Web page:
College graduates must hold firmly to the principles of reason and individualism--despite what they have been taught in their classes.
An imaginary letter from parents intensely concerned about the fundamental ideas their children, who are about to graduate from college, have been taught.
Dear John and Sue:
First, we want to congratulate you on receiving your degrees. We know that you both worked very hard over the past four years.
Second, there are some dangers we want to warn you against. Ironically, these dangers lie in the very ideas you have been taught in your college classes. We know, from having worked in the universities ourselves, that two broad themes dominated most of your courses: that human reason is unreliable and dispensable, and that the individual should be subordinate to the collective.
For example, in psychology you were undoubtedly taught that free will is an illusion, and that your life is ruled by your unconscious feelings. In sociology you were taught that you are the passive product of social conditioning. In history you were taught the multicultural dogma that nothing can be known objectively, because all interpretations are "biased" by one's race, gender and economic status.
In literature you were taught that the individual is doomed to lead a hopeless and tragic life in an incomprehensible universe. In economics you were taught that the needs of society supersede the rights of the individual. In politics you were taught that individual rights are arbitrary assertions made by the people in power. In philosophy you were taught that one cannot know anything with certainty, and that all moral values are nothing more than subjective, unsupportable preferences. At the deepest level you were taught that there is nothing sacred in this world, not even your own mind.
If you want to lead a successful life, our most urgent advice to you is to reject your professors' assaults on reason and individualism.
It is your capacity to reason that is your most sacred possession. It is reason that is your means of knowledge and your means of living a human--rather than an animal--form of existence. It is the rational thinking of specific individuals that has made possible every step of man's progression from the swamps to the stars. It is your reasoning mind that enables you to be objective and independent--to determine what is true and to repudiate any "social influences" you judge to be wrong.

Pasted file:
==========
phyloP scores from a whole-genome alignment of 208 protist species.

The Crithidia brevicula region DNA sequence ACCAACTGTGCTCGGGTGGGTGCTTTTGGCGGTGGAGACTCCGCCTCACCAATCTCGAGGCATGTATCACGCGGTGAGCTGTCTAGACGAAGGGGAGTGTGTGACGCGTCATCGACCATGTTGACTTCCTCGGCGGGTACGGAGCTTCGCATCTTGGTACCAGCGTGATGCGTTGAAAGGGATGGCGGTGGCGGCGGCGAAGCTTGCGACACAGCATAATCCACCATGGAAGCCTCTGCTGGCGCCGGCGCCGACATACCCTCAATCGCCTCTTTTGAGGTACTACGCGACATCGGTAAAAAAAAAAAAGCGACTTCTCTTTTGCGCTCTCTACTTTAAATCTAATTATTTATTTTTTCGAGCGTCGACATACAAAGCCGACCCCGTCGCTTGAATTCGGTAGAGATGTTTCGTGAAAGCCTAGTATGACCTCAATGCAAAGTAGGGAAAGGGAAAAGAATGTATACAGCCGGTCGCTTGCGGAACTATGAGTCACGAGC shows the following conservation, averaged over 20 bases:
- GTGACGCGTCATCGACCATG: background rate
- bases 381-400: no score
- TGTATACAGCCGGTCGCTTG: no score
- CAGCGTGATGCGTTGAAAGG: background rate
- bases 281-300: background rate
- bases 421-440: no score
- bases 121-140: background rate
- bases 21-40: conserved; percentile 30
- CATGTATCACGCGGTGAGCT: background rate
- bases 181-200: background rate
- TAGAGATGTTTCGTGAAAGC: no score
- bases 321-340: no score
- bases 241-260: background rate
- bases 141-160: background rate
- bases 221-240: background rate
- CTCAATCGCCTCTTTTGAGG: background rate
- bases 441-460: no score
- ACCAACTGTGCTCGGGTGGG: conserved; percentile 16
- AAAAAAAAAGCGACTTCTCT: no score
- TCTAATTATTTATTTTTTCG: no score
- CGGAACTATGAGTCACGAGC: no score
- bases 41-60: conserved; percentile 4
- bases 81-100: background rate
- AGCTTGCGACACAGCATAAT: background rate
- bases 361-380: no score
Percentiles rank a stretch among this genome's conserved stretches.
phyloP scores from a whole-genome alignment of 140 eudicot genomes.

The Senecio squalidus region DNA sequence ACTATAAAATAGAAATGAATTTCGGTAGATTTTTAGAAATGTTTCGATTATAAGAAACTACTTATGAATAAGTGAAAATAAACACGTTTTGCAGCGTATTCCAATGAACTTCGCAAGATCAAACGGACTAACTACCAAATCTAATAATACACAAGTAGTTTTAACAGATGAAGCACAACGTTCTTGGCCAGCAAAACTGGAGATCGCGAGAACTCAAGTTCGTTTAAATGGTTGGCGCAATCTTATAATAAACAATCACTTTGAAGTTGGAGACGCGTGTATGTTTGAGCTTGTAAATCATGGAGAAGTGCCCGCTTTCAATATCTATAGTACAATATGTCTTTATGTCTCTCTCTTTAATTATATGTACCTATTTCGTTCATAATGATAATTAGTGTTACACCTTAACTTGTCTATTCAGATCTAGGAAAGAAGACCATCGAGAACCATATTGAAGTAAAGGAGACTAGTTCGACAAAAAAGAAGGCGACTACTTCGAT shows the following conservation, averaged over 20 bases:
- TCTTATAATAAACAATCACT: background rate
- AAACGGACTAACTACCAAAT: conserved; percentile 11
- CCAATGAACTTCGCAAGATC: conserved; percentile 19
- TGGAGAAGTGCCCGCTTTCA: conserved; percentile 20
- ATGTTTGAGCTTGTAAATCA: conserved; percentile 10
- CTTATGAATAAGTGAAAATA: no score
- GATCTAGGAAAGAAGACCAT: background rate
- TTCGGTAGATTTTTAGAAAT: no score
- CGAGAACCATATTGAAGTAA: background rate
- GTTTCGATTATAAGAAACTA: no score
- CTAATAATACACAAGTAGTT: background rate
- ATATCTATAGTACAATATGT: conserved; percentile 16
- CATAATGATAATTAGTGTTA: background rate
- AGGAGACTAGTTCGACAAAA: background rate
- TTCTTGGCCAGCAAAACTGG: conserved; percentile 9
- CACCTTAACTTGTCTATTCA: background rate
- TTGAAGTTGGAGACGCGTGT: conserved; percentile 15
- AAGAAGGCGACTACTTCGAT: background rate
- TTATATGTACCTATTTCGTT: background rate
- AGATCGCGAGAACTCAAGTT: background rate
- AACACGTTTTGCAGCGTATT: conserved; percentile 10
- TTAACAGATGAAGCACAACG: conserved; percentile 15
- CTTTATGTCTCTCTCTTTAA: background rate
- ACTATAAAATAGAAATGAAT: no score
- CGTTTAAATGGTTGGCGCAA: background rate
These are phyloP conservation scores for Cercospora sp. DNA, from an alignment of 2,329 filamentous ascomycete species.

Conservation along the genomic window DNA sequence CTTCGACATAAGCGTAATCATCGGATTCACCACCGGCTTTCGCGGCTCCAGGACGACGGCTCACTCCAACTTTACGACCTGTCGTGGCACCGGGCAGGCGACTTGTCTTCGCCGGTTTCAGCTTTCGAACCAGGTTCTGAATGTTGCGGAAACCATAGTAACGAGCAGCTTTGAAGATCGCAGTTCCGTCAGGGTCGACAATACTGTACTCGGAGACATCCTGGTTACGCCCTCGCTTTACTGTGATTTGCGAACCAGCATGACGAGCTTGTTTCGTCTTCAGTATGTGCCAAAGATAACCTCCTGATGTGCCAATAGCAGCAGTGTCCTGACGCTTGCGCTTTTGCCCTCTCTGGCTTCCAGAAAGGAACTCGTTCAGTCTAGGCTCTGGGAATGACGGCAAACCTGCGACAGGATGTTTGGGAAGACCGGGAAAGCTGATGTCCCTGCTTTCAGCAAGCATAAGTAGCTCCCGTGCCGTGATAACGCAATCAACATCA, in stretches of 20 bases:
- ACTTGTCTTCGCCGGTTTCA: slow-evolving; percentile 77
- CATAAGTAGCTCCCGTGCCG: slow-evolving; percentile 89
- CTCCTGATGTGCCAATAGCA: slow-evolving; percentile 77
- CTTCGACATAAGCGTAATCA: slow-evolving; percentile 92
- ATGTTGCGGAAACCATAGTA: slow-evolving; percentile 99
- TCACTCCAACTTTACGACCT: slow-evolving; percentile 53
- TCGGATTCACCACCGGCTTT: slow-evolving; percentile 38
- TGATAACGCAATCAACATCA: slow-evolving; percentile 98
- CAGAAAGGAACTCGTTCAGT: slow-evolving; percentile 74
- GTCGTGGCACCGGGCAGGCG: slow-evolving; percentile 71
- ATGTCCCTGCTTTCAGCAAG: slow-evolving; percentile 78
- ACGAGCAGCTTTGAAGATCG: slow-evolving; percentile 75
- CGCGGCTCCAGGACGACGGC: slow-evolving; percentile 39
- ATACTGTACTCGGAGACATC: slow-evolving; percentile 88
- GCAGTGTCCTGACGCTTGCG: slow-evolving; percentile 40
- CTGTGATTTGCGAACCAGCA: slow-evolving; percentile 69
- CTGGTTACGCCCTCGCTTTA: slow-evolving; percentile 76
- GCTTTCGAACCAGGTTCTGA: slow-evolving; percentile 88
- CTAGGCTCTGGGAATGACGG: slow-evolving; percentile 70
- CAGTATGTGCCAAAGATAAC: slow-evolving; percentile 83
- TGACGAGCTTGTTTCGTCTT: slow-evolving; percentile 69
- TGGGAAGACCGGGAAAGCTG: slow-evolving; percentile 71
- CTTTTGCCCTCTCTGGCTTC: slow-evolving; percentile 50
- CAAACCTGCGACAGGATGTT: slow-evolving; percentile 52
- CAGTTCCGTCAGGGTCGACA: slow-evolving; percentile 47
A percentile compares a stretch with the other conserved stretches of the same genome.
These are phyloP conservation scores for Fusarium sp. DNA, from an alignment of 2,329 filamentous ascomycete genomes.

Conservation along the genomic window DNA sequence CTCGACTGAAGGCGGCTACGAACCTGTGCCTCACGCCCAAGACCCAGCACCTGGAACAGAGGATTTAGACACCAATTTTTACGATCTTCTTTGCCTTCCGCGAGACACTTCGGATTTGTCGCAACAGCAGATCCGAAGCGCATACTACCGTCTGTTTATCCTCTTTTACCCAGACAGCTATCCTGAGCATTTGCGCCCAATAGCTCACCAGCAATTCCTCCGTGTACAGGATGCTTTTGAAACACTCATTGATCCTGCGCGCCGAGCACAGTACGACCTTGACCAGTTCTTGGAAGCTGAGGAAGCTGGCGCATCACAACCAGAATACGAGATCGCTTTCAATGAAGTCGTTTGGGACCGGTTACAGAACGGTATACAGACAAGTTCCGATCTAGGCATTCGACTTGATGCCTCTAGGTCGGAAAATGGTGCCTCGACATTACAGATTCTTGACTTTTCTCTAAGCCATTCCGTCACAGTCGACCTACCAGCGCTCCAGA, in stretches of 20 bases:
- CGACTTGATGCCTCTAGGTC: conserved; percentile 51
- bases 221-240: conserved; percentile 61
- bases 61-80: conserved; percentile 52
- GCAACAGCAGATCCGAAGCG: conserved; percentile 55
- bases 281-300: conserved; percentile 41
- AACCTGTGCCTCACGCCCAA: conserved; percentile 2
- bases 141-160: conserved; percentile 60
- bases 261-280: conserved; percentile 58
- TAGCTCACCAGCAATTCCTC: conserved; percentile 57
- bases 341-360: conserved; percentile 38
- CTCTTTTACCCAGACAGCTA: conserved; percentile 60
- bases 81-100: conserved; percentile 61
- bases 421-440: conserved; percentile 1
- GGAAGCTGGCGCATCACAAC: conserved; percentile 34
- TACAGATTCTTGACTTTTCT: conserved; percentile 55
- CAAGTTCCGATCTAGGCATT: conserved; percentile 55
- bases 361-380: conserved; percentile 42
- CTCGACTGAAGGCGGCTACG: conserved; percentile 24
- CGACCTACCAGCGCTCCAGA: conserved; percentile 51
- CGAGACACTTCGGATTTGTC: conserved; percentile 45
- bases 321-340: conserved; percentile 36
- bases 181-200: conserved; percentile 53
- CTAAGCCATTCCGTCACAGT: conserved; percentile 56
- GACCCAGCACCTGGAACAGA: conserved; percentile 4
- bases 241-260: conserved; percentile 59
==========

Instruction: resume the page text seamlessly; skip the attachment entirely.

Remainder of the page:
It is only your rational faculty that makes you an individual, and not a mindless, interchangeable member of the herd. To give up reason--for faith, or "instinct," or emotionalism, or any form of mysticism--is to surrender your life to the beliefs, and the dictates, of others. It is to declare that you do not know how to live--and must be dependent, cognitively and practically, on those who claim they do.
By the way, there is one last academic danger you must face: the commencement address. This bromide-filled talk invariably reinforces the same falsehoods you have heard in your classrooms. The speaker will tell you that your highest moral obligation is to choose a career in which you pursue not your own interests, but those of society. You will hear the statement that self-sacrifice is the noblest ideal for which any American could strive.
The truth is exactly the opposite. America was founded on the principle of individualism, the principle that the individual is sovereign and has an inalienable right to life, liberty and the pursuit of happiness. In America, virtue was meant to consist not of self-negation, but of self-assertion--not of collective servitude, but of individual achievement. Defying centuries of statist political thought, the Founding Fathers declared for the first time that the individual does not exist to serve the government, but that the government exists solely to protect the rights of the individual.
The principles of America are the polar opposite of those that governed Soviet Russia and Nazi Germany. The philosophies of those--and of all--dictatorships were based explicitly on the premise that each citizen has a duty to sacrifice his own interests to those of the collective.
So, John and Sue, as you start out on your careers and your adult lives, we urge you to hold two ideas as absolutes, never to be breached or compromised: that reason is your means of knowing reality, and that your life belongs only to you. These are the principles that made America great and that will enable you, if you embrace them consistently, to live productive and happy lives.
Love, Mom and Dad
Edwin A. Locke is Dean's Professor Emeritus of Leadership and Motivation at the University of Maryland at College Park and is a senior writer for the Ayn Rand Institute in Irvine, Calif. The Institute promotes the philosophy of Ayn Rand, author of Atlas Shrugged and The Fountainhead.